By Halima Athumani
Uganda’s top opposition leaders — Robert Kyagulanyi of the People Power Movement and Kizza Besigye of the People’s Government — announced Monday they are joining forces to demonstrate against President Yoweri Museveni’s administration.
Citing what they called the mismanagement of the COVID-19 response, they are calling on Ugandans to carry out peaceful protests Tuesday. The Ugandan government’s deputy spokesperson has called any street actions illegal.
Robert Kyagulanyi, better known as singer Bobi Wine, trumpeted his message through his music at a rally on Monday.
The singer-turned-legislator and longtime opposition leader Kizza Besigye are urging Ugandans to take part in a peaceful protest Tuesday against the government and its response to COVID-19.
The two leaders say officials have mishandled the response to the pandemic by shutting down the economy, mismanaging public funds and throwing millions of Ugandans into poverty by placing them under a lockdown.
Wine says their objective is to liberate Ugandans who he says are continuously being oppressed by the regime.
“So, I want to call upon all Ugandans, not to sleep. Speak out and speak loudly. This campaign is called No, “Nedda”. And don’t say No silently. Say No in word and in action. Get your saucepan, if you’re hungry. Whether it’s a whistle, whether it is a metal gong, whether it is a bell. Or if you feel oppressed, make some constructive noise. This is going to be necessary noise,” he said.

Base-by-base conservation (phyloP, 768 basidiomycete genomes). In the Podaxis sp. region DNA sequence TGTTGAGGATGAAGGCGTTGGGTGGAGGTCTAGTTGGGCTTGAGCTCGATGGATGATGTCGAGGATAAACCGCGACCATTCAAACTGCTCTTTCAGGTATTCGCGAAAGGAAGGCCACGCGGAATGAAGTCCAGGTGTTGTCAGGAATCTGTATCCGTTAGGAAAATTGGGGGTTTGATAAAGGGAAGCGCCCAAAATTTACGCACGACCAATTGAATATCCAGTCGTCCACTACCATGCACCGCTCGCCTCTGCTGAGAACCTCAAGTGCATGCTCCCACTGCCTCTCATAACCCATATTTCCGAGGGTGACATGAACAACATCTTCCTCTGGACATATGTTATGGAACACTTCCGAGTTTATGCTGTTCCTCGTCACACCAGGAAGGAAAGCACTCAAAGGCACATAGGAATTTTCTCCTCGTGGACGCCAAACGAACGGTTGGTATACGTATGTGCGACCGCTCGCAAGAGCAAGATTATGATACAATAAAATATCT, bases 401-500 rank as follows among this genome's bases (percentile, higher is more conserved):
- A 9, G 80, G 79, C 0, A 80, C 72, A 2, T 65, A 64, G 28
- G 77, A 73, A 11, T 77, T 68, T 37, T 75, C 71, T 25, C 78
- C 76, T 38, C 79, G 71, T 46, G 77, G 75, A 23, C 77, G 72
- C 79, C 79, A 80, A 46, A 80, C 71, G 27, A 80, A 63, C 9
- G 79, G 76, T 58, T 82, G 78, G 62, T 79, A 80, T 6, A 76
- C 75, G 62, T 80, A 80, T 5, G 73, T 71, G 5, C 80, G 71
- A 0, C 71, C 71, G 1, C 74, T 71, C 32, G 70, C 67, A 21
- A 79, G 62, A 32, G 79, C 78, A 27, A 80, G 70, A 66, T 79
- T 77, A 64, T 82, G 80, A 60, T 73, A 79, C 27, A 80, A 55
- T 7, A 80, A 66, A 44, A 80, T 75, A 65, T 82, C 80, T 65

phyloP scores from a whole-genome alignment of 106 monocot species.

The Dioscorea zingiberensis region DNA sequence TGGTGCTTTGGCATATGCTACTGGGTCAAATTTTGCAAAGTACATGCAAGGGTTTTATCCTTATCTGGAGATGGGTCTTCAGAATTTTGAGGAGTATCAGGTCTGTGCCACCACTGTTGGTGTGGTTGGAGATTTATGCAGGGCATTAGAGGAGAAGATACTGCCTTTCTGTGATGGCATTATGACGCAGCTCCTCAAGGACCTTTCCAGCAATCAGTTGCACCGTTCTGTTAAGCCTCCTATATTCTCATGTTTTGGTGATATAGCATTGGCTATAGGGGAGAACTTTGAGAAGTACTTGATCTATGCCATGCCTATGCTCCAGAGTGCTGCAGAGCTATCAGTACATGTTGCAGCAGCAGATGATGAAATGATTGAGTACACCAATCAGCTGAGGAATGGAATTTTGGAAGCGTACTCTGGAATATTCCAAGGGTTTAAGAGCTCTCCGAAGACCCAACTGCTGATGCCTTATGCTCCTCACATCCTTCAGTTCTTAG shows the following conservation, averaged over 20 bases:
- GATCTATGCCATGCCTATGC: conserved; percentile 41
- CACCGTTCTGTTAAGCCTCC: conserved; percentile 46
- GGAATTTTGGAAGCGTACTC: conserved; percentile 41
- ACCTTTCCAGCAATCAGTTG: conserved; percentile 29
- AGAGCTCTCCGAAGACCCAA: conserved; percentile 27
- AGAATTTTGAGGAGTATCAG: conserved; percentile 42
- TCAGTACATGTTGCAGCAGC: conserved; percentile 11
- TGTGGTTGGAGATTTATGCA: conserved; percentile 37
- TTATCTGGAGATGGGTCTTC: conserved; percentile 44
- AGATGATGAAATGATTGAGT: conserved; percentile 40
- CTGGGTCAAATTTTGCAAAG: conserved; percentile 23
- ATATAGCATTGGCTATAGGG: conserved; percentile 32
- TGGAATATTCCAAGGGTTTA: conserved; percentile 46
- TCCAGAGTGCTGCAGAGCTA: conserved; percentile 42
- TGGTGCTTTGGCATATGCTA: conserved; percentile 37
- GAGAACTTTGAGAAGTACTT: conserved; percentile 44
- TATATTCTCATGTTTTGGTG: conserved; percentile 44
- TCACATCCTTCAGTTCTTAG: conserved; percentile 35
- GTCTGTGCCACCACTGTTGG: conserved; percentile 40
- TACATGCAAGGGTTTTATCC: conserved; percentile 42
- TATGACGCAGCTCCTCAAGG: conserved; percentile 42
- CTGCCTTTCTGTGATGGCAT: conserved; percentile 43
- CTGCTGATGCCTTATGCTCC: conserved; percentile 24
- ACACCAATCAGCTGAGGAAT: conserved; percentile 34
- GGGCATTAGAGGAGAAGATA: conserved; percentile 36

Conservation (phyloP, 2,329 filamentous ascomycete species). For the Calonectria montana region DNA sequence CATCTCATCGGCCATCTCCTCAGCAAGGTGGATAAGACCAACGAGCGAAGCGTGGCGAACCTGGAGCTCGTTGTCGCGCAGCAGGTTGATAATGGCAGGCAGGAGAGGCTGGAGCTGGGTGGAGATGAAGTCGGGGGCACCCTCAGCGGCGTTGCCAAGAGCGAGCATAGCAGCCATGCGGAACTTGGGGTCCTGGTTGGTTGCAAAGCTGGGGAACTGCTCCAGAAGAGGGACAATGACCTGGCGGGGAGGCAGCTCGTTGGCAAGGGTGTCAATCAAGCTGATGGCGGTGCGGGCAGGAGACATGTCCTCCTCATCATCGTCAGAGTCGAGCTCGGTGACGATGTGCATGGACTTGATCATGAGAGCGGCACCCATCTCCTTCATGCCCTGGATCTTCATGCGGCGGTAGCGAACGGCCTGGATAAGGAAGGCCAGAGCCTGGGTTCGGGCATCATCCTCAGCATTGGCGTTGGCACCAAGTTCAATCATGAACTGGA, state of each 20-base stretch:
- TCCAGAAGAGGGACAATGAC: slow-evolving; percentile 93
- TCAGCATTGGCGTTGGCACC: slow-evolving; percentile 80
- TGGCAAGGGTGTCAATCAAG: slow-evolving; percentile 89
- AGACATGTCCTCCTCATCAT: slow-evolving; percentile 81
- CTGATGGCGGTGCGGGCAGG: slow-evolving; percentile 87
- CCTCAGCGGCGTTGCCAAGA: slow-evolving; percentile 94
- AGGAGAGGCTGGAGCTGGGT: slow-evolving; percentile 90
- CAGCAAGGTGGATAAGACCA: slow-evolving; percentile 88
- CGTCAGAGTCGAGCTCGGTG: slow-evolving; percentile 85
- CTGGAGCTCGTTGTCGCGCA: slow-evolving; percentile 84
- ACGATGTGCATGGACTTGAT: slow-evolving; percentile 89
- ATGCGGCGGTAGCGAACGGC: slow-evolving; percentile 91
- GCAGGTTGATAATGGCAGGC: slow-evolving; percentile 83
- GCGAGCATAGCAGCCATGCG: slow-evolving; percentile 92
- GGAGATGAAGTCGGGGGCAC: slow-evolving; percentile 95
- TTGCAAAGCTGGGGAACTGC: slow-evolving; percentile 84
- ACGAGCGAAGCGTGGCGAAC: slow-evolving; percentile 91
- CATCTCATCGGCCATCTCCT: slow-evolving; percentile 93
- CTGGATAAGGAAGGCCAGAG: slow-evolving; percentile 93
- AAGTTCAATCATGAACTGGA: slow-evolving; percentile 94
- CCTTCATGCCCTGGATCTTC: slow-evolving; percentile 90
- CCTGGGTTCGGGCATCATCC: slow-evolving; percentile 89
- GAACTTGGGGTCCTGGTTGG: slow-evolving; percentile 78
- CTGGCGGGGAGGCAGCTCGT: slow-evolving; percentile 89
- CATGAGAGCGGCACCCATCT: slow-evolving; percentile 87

However, the meeting was briefly disrupted as police accompanied by soldiers from a local defense unit entered the room and asked people to leave.
Besigye used the opportunity to express his dismay at the ruling government.
“From tomorrow, at lunch time, let’s raise our voices and say this is our country. We have 90 percent or more of our people totally marginalized by the less than one percent that uses guns to maintain power in this country and to subjugate the people of this country,” he said.
Wine and Besigye’s cooperation comes less than eight months before Uganda’s general elections.
However, President Museveni recently suggested that if the pandemic does not end by then, the elections could be postponed. He has also banned political gatherings.
Colonel Shaban Bantariza, the deputy government spokesman, said Besigye and Wine should not tempt the population to protest, saying these activities are against law and order.
“They should not be leaders of complaints. They should consolidate their complaints into campaign issues and they present them to the population. Like we shall present ours when time comes and we meet down there in the playing field.”
The opposition want an independent body established to guide the country into a recovery process from damages caused by COVID-19 and audit the government response and use of COVID-19 funds.